While penning through your pain, don’t forget to pen about pleasure. “Journaling can play a really significant role in helping someone understand their sexuality,” especially people who are actively exploring their thoughts and feelings on the topic, says Carol Queen Ph.D., sexologist with sex toy company Good Vibrations.
For people working through sexual trauma and shame, she recommends reading Writing Ourselves Whole by Jen Cross (Buy It, $17, amazon.com), which is a guidebook on how to use journaling to work through trauma. “On a lighter but still important note, this Sex Journal for Couples (Buy It, $26, uncommongoods.com) is a tool to help (and celebrate!) partners’ sex lives,” she says. It helps couples have open, honest conversations about sex using communication tips, inspirational quotes, intention setting exercises, and thoughtful writing prompts. (Read more: What Does It Really Mean to Be Sex Positive?)
How to Journal to Reap the Most Benefits
Make it a daily routine.
The benefits of journaling may be impressive, but to snag them you have to actually journal — and ideally, daily. “Completing at least a short journal entry every single day is best,” says Leela R. Magavi, M.D., a psychiatrist and regional medical director for Mindpath Health.
Just remember: This doesn’t mean you should feel guilty or as if you failed by skipping a day… or three. Journaling is a way of honoring your emotional and mental needs — and not journaling is a way of honoring those needs, too. If you’re not feeling it, no need to force it. One 2018 study even found that journaling as little as 15 minutes a day, three days a week can still help with anxiety and giving your brain a positive boost.
Journal prompts can help kickstart your habit again and inspire your writing. If that doesn’t work, ask yourself a few exploratory questions to find the sticky point according to Cangilla:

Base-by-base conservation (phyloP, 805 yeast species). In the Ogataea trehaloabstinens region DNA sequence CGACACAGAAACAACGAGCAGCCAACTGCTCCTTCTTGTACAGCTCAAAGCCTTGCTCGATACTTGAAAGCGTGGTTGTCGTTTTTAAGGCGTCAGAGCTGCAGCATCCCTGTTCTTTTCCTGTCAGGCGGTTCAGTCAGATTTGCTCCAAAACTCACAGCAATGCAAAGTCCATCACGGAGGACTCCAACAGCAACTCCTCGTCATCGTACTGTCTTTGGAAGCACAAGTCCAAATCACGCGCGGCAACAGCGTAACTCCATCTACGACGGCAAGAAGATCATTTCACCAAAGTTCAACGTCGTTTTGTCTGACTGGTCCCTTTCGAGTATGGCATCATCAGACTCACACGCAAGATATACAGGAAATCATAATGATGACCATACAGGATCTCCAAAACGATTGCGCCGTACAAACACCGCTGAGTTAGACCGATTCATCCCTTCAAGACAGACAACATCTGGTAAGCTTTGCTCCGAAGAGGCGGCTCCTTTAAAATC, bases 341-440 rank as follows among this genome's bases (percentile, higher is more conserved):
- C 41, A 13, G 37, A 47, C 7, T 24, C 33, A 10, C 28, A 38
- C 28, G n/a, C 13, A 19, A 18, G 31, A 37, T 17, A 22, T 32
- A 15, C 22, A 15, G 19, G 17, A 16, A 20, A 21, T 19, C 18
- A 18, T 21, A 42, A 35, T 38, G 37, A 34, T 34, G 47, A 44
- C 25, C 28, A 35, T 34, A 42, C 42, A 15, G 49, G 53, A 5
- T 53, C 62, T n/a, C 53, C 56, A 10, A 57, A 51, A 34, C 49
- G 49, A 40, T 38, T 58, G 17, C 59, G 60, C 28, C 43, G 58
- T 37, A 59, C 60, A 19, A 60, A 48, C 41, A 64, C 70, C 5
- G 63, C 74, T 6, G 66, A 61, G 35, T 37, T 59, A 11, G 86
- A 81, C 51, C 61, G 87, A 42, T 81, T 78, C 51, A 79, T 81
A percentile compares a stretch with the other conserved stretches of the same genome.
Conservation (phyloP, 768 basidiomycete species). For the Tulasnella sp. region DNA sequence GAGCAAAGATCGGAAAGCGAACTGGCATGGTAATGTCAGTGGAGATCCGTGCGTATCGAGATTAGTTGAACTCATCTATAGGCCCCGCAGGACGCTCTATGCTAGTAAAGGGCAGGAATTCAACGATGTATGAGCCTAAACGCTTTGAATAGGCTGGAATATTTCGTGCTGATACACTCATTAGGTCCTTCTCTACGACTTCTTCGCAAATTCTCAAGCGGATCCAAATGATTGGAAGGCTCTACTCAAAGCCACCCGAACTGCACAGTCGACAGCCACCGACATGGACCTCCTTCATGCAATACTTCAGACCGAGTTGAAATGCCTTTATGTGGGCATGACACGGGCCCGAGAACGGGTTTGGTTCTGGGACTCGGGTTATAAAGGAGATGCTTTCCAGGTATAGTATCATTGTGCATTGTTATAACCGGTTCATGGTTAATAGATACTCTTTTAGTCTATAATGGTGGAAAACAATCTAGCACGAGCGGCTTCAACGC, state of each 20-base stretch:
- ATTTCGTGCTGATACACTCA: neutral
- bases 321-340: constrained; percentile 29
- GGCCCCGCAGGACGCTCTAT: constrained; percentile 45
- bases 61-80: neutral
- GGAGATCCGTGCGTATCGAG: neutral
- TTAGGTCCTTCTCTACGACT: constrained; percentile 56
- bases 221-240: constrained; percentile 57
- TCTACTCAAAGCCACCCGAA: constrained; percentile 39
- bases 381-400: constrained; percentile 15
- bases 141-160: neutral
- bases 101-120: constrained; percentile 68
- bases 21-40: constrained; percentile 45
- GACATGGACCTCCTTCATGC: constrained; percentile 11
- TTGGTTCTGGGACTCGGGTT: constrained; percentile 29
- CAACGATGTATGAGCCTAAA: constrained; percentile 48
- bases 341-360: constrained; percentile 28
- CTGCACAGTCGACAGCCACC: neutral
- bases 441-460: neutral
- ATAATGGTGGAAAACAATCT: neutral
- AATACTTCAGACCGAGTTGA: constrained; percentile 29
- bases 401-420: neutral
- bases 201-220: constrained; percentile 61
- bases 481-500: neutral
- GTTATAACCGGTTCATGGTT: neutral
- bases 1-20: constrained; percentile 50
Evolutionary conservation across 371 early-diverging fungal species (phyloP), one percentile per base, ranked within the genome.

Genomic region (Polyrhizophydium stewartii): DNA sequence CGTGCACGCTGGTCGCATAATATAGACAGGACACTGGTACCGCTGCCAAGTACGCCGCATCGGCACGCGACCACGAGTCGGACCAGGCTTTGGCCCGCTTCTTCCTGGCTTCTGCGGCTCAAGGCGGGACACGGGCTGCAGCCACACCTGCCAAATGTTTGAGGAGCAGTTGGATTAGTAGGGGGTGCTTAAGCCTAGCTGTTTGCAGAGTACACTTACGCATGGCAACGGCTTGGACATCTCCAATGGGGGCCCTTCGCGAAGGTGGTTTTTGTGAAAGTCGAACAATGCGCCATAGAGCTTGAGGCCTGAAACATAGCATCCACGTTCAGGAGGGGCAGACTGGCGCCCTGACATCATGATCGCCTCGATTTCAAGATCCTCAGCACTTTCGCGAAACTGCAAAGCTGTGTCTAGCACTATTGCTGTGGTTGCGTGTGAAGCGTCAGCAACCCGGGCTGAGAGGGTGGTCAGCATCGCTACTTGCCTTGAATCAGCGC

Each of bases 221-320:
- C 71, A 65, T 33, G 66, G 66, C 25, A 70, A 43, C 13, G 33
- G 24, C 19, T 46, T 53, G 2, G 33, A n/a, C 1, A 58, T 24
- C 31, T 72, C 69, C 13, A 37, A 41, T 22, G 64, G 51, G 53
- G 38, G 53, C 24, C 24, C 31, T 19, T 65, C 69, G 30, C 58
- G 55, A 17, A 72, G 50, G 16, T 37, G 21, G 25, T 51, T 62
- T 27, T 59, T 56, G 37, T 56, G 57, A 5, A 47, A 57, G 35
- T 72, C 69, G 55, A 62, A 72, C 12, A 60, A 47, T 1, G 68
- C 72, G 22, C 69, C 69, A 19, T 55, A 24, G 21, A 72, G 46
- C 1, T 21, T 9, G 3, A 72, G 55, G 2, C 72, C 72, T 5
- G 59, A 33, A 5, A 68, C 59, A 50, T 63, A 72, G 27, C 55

- What makes me want to start journaling now?
- What excites me about journaling?
- What obstacles do I foresee to journaling regularly, and how might I address them?
- How does it feel to be journaling again?
- What can I do to make the process a better fit for me this time, so I’m more likely to stick with it?
Put it in your schedule.
For people who struggle to maintain a journaling practice, try doing it at the exact same time every day, says Dr. Magavi. “This helps make it part of your routine, which makes it harder to bypass,” she says. (See: Why Journaling Is the Morning Routine I Could Never Give Up)
Heck, if you’re really committed to learning how to journal daily or maintaining your journaling routine, you might even set it as a recurring event in your Google calendar. Having it in your schedule along with everything else can help remind you that your journaling practice is an appointment worth keeping.
Don’t stress about grammar.
Your journal is not the place to flex your punctuation proficiency. “It’s best to focus on getting the words down — not fixating on grammar or punctuation,” says Dr. Magavi. Editing every typo and grammar blip can actually interfere with your ability to connect with yourself because it forces you to crawl out of your feelings and into the head, she says. (Also read: How to Stop Overthinking)
Most people find it easier to avoid editing when physically writing on paper, so if you’re guilty of proofreading your work when you’re typing, consider switching to a physical journal — and pen, not pencil, so you’re not tempted to go back, erase, and fix any mistakes.
Ask yourself questions as you journal.
Sure, you can just word vomit onto your blank page — or you can take it a step further (and reap even more of the benefits of journaling) by asking yourself questions about what you’re feeling to get a clearer picture of the truth, says Cangilla. Think of it like interviewing yourself. In some instances, the answers could actually help you make decisions or determine changes you need to make.
For some inspo, consider these questions:
- What outcome am I hoping for, exactly?
- What can I do to influence the outcome?
- What can I do to help myself accept this?
- How can I prepare for potential future-obstacles?
- What excites me about this?
- How can I show myself care through this situation?
Try a variety of journal formats.
Some people enjoy using journals replete with prompts. Others prefer using graph paper for bullet journaling. When you first dive into a journaling practice, try exploring different formats to figure out which is best for helping you navigate sticky emotions and situations, suggests Dr. Magavi.
“Writing a letter to yourself can be effective for some, while for others simple lists and messages are better,” she says. “Some individuals like to draw pictures linked to the content. No matter, the goal should be to keep your journal practice fluid, fun, and creative.”